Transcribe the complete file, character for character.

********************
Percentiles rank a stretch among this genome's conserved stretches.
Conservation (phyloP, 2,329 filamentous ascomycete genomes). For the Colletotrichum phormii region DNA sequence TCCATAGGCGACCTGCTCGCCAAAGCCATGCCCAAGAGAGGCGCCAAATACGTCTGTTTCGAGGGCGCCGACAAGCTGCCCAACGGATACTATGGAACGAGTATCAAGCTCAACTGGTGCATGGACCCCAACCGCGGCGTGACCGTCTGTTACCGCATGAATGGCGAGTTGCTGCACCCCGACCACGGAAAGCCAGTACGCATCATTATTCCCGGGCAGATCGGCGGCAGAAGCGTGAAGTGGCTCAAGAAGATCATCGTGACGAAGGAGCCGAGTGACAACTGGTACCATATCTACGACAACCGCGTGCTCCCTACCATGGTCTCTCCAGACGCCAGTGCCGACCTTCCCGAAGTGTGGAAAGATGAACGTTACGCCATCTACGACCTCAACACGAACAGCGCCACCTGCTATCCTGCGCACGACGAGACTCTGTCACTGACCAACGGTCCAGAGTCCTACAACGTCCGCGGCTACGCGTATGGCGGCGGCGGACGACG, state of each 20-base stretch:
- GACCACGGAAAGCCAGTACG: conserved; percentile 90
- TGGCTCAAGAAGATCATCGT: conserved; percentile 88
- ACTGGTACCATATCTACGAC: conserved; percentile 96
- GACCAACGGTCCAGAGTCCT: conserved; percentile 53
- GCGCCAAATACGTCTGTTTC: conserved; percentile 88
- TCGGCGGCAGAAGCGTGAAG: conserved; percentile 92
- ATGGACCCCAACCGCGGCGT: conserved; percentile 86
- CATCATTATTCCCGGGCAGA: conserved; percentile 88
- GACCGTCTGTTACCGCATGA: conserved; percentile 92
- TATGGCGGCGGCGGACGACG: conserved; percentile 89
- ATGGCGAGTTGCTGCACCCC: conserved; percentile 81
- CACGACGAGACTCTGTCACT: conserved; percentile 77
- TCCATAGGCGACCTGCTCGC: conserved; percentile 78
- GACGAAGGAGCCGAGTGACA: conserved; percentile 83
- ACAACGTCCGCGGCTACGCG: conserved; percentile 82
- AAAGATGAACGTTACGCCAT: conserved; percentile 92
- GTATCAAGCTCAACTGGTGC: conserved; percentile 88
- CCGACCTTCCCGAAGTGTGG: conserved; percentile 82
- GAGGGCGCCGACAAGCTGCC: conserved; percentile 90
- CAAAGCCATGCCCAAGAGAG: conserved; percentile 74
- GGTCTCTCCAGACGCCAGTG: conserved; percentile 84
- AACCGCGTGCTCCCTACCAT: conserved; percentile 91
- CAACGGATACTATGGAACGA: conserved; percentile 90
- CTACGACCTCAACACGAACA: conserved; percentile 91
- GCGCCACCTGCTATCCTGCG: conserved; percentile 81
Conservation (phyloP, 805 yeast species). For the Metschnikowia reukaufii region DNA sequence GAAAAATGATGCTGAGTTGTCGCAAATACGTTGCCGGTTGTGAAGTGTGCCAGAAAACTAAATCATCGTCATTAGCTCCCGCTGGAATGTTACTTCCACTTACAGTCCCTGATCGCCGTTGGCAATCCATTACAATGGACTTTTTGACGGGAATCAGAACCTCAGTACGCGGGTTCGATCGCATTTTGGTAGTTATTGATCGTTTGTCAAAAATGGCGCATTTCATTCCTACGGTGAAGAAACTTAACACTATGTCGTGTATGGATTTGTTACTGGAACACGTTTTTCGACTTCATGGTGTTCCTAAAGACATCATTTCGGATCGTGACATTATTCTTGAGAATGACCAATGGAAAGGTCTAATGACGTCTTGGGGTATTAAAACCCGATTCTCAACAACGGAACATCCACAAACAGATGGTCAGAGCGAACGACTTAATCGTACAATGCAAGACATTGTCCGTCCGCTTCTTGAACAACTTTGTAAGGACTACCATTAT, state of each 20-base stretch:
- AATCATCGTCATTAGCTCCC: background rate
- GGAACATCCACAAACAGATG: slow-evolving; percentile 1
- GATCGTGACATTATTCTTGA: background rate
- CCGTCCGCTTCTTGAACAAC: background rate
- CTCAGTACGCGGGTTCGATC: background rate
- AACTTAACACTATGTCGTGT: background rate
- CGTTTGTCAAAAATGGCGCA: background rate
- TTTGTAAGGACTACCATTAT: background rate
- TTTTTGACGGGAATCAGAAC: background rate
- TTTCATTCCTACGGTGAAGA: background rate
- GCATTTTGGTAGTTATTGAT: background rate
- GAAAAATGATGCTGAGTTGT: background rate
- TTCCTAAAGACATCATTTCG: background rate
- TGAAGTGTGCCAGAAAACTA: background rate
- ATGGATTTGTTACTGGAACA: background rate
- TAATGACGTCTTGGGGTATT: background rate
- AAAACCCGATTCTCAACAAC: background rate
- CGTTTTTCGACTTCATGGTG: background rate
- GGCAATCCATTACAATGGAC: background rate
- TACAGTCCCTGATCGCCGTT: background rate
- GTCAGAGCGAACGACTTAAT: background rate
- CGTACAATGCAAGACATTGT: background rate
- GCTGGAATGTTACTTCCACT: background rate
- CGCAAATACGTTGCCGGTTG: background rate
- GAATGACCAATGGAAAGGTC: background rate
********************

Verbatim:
Percentiles rank a stretch among this genome's conserved stretches.
Conservation (phyloP, 2,329 filamentous ascomycete genomes). For the Colletotrichum phormii region DNA sequence TCCATAGGCGACCTGCTCGCCAAAGCCATGCCCAAGAGAGGCGCCAAATACGTCTGTTTCGAGGGCGCCGACAAGCTGCCCAACGGATACTATGGAACGAGTATCAAGCTCAACTGGTGCATGGACCCCAACCGCGGCGTGACCGTCTGTTACCGCATGAATGGCGAGTTGCTGCACCCCGACCACGGAAAGCCAGTACGCATCATTATTCCCGGGCAGATCGGCGGCAGAAGCGTGAAGTGGCTCAAGAAGATCATCGTGACGAAGGAGCCGAGTGACAACTGGTACCATATCTACGACAACCGCGTGCTCCCTACCATGGTCTCTCCAGACGCCAGTGCCGACCTTCCCGAAGTGTGGAAAGATGAACGTTACGCCATCTACGACCTCAACACGAACAGCGCCACCTGCTATCCTGCGCACGACGAGACTCTGTCACTGACCAACGGTCCAGAGTCCTACAACGTCCGCGGCTACGCGTATGGCGGCGGCGGACGACG, state of each 20-base stretch:
- GACCACGGAAAGCCAGTACG: conserved; percentile 90
- TGGCTCAAGAAGATCATCGT: conserved; percentile 88
- ACTGGTACCATATCTACGAC: conserved; percentile 96
- GACCAACGGTCCAGAGTCCT: conserved; percentile 53
- GCGCCAAATACGTCTGTTTC: conserved; percentile 88
- TCGGCGGCAGAAGCGTGAAG: conserved; percentile 92
- ATGGACCCCAACCGCGGCGT: conserved; percentile 86
- CATCATTATTCCCGGGCAGA: conserved; percentile 88
- GACCGTCTGTTACCGCATGA: conserved; percentile 92
- TATGGCGGCGGCGGACGACG: conserved; percentile 89
- ATGGCGAGTTGCTGCACCCC: conserved; percentile 81
- CACGACGAGACTCTGTCACT: conserved; percentile 77
- TCCATAGGCGACCTGCTCGC: conserved; percentile 78
- GACGAAGGAGCCGAGTGACA: conserved; percentile 83
- ACAACGTCCGCGGCTACGCG: conserved; percentile 82
- AAAGATGAACGTTACGCCAT: conserved; percentile 92
- GTATCAAGCTCAACTGGTGC: conserved; percentile 88
- CCGACCTTCCCGAAGTGTGG: conserved; percentile 82
- GAGGGCGCCGACAAGCTGCC: conserved; percentile 90
- CAAAGCCATGCCCAAGAGAG: conserved; percentile 74
- GGTCTCTCCAGACGCCAGTG: conserved; percentile 84
- AACCGCGTGCTCCCTACCAT: conserved; percentile 91
- CAACGGATACTATGGAACGA: conserved; percentile 90
- CTACGACCTCAACACGAACA: conserved; percentile 91
- GCGCCACCTGCTATCCTGCG: conserved; percentile 81
Conservation (phyloP, 805 yeast species). For the Metschnikowia reukaufii region DNA sequence GAAAAATGATGCTGAGTTGTCGCAAATACGTTGCCGGTTGTGAAGTGTGCCAGAAAACTAAATCATCGTCATTAGCTCCCGCTGGAATGTTACTTCCACTTACAGTCCCTGATCGCCGTTGGCAATCCATTACAATGGACTTTTTGACGGGAATCAGAACCTCAGTACGCGGGTTCGATCGCATTTTGGTAGTTATTGATCGTTTGTCAAAAATGGCGCATTTCATTCCTACGGTGAAGAAACTTAACACTATGTCGTGTATGGATTTGTTACTGGAACACGTTTTTCGACTTCATGGTGTTCCTAAAGACATCATTTCGGATCGTGACATTATTCTTGAGAATGACCAATGGAAAGGTCTAATGACGTCTTGGGGTATTAAAACCCGATTCTCAACAACGGAACATCCACAAACAGATGGTCAGAGCGAACGACTTAATCGTACAATGCAAGACATTGTCCGTCCGCTTCTTGAACAACTTTGTAAGGACTACCATTAT, state of each 20-base stretch:
- AATCATCGTCATTAGCTCCC: background rate
- GGAACATCCACAAACAGATG: slow-evolving; percentile 1
- GATCGTGACATTATTCTTGA: background rate
- CCGTCCGCTTCTTGAACAAC: background rate
- CTCAGTACGCGGGTTCGATC: background rate
- AACTTAACACTATGTCGTGT: background rate
- CGTTTGTCAAAAATGGCGCA: background rate
- TTTGTAAGGACTACCATTAT: background rate
- TTTTTGACGGGAATCAGAAC: background rate
- TTTCATTCCTACGGTGAAGA: background rate
- GCATTTTGGTAGTTATTGAT: background rate
- GAAAAATGATGCTGAGTTGT: background rate
- TTCCTAAAGACATCATTTCG: background rate
- TGAAGTGTGCCAGAAAACTA: background rate
- ATGGATTTGTTACTGGAACA: background rate
- TAATGACGTCTTGGGGTATT: background rate
- AAAACCCGATTCTCAACAAC: background rate
- CGTTTTTCGACTTCATGGTG: background rate
- GGCAATCCATTACAATGGAC: background rate
- TACAGTCCCTGATCGCCGTT: background rate
- GTCAGAGCGAACGACTTAAT: background rate
- CGTACAATGCAAGACATTGT: background rate
- GCTGGAATGTTACTTCCACT: background rate
- CGCAAATACGTTGCCGGTTG: background rate
- GAATGACCAATGGAAAGGTC: background rate